During the break, Laura Grossett, a printmaker and fiber artist, displayed her work-in-progress—fabric hangings with embroidered representations of various birds and birds in various stages from embryo to chick. Laura said she had never been to a poetry reading and had never spoken to people about her work (except for other artists). Laura was so excited yesterday that her husband back in Colorado had passed his firearms instruction at the police academy there.

I was first up after the break. Sometimes it’s difficult to know what to read at a particular reading. This time, I was so taken with the landscape and nature here on Orcas Island, that I felt I should read nature or nature-related poems. I opened, however, with “Shadow,” which is sort of my ars poetica. The first line is, “I want to write my poems like a dog/lives life…” I dedicated to the resident Kangaroo House pooch, Campbell, whom I have fallen deeply in love with. If he wasn’t ninety pounds and the size of a miniature horse, I would probably attempt to whisk him away to Kentucky with me. I read some other poems relating to nature and ended with my favorite poem, “This Day in Particular,” which was written on the first anniversary of 9/11.

Bibi Wien ended the reading by sharing passages from her terrific memoir, The Way Home, published by Tupelo Press. She held the audience’s attention with her tale of being lost in the woods in the Adirondacks, and having to spend the night in the wild with her husband, Bob. Again, I can’t wait to read the rest of the book.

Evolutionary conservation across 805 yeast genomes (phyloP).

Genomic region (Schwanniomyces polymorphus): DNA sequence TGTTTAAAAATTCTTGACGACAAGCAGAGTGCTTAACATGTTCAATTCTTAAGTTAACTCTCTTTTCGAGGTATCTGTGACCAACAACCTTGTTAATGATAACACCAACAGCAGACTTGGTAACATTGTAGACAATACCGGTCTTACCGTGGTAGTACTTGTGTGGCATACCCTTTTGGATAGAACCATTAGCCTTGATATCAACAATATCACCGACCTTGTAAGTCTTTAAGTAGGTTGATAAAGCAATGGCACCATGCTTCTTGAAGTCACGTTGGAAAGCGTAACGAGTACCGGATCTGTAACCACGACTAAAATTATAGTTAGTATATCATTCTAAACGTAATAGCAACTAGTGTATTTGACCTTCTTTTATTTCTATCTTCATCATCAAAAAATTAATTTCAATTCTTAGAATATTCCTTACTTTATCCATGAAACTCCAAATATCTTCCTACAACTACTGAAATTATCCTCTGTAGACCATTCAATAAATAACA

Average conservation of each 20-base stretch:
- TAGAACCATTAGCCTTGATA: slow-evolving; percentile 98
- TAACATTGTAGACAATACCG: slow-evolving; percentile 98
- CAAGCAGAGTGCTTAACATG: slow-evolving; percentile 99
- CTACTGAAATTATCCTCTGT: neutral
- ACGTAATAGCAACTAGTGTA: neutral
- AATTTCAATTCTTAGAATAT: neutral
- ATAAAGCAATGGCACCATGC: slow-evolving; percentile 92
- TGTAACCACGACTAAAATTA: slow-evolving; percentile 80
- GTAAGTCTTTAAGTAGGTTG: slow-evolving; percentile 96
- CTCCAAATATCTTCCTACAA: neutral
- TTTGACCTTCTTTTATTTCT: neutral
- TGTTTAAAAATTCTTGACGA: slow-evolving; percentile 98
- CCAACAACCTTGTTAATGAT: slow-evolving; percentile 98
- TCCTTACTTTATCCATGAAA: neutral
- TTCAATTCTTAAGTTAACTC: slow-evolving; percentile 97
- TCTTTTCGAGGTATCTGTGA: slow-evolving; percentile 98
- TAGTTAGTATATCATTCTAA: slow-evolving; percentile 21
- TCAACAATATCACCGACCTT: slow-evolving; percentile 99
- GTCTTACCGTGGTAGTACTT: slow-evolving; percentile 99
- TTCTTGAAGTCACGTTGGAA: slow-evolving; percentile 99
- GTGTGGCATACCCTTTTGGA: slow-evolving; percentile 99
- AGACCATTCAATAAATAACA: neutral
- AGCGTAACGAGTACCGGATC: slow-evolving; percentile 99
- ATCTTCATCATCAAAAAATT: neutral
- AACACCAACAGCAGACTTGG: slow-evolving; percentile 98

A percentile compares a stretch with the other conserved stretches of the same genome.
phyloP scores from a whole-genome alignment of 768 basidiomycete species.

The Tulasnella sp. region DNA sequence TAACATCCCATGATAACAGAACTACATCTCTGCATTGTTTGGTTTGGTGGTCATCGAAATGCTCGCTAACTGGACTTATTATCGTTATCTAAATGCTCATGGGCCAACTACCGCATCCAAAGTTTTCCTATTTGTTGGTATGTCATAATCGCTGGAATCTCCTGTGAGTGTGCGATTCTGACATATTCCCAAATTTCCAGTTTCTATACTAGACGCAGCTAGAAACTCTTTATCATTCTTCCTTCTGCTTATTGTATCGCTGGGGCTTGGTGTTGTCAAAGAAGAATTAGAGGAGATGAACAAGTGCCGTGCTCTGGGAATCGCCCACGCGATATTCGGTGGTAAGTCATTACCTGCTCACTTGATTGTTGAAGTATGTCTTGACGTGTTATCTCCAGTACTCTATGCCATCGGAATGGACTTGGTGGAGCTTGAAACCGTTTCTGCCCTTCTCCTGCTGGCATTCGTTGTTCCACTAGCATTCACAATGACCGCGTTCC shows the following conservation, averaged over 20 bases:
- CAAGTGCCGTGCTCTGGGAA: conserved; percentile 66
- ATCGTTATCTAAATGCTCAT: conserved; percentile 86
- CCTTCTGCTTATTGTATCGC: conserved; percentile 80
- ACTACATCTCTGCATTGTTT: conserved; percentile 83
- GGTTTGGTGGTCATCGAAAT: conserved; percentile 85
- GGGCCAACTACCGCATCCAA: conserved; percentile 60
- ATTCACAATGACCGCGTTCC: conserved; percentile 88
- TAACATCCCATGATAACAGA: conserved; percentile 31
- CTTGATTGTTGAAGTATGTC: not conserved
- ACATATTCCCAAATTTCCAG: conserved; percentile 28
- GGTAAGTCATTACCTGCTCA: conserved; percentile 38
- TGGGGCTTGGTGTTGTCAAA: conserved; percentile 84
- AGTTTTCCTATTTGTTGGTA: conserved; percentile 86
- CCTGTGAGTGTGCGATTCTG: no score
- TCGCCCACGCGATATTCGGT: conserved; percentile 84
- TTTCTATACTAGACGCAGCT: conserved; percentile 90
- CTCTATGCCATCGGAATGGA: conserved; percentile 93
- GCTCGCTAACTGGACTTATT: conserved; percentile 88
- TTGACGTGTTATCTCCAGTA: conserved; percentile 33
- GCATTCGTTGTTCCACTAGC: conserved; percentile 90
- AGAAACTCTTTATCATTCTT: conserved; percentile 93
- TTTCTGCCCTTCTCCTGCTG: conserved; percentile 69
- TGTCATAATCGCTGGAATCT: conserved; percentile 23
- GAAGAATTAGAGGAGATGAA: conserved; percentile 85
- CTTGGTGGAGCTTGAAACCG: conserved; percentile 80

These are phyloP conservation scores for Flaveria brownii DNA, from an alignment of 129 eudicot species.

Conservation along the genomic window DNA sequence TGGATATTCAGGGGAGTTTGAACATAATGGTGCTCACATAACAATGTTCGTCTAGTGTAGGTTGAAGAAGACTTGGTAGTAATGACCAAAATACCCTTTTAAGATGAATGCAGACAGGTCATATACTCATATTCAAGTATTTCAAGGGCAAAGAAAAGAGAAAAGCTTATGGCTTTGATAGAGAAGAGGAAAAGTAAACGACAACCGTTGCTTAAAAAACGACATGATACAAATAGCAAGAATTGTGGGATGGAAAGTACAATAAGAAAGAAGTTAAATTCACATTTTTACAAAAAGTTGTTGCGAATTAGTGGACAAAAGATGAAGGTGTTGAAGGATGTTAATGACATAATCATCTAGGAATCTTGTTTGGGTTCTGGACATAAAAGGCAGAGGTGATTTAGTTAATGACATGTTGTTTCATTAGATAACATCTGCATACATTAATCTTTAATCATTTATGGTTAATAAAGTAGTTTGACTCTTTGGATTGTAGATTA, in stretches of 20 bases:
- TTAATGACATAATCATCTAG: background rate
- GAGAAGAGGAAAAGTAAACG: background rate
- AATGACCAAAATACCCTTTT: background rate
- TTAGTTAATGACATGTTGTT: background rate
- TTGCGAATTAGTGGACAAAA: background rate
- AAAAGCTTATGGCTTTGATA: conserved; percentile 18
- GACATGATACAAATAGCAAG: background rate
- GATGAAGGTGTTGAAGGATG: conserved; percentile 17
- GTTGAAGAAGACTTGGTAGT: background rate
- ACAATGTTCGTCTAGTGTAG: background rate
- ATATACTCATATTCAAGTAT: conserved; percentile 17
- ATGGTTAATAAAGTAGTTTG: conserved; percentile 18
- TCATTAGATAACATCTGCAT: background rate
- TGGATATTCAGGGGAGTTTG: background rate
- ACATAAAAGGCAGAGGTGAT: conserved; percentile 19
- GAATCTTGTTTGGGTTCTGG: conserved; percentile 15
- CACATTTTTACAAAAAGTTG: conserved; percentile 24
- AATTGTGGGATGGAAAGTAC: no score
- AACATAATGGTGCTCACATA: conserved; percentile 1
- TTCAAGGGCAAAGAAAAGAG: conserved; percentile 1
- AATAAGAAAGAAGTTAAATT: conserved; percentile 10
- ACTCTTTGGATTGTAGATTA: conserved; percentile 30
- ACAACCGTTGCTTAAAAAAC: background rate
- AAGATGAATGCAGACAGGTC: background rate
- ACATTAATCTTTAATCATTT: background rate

When we returned to the B & B, no one was reading to retire, so we sat in the large living area with a roaring fire, glasses of wine, snacks, and great conversation. Everyone stayed up later than usual, so I thought I was ready to go to sleep when I climbed the stairs to the Nuthatch Room. Wrong. I tried reading the “fluffy” novel I found here in the library until I felt my eyes would close on their own. Every time I turned off the lights, however, it was as if my eyes would not close at all. I tossed and turned until well after 3:00 a.m. (which, by the way, in case you’re following the time changes, is about 6:00 a.m. back in Kentucky).

I finally went to sleep sometime after 3:00, but woke up before my alarm went off at 8:30 (breakfast is served around 9:00). Charles had baked some fantastic “Berry Crisps”(think apple crisp, but with strawberries, blueberries, and maybe raspberries in place of the apples), so it was definitely worth stumbling downstairs. I’ve spent the morning uploading photos and catching up here. I believe I deserve a nap, though. Just not a two-hour nap like yesterday, which may very well have been the problem in the dead of the night.